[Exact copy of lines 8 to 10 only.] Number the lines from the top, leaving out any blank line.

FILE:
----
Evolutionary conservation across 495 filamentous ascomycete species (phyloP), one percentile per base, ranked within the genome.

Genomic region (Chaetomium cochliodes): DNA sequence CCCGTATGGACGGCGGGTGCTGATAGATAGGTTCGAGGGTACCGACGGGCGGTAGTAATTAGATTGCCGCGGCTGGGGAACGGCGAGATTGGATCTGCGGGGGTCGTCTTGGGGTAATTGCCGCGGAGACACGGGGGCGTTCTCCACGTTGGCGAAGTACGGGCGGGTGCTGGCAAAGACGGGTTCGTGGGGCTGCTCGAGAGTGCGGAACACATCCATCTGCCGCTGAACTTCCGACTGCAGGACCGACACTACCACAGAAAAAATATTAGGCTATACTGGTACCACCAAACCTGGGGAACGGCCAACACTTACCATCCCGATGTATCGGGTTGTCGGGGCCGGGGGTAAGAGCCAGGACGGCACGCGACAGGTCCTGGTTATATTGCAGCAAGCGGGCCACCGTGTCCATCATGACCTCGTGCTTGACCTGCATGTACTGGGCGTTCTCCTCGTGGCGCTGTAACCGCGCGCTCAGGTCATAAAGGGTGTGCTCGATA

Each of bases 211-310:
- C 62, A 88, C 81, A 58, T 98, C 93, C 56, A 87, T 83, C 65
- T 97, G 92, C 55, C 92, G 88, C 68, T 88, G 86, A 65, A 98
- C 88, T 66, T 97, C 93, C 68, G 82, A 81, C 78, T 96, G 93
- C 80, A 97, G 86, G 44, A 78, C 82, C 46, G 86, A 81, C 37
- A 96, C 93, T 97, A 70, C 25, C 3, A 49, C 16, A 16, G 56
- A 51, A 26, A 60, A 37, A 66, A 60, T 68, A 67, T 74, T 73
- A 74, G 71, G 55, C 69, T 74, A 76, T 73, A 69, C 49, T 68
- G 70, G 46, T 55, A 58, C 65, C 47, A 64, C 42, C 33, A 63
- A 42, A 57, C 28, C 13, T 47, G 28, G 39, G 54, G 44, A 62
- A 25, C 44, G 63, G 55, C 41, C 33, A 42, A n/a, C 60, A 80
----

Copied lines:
- A 96, C 93, T 97, A 70, C 25, C 3, A 49, C 16, A 16, G 56
- A 51, A 26, A 60, A 37, A 66, A 60, T 68, A 67, T 74, T 73
- A 74, G 71, G 55, C 69, T 74, A 76, T 73, A 69, C 49, T 68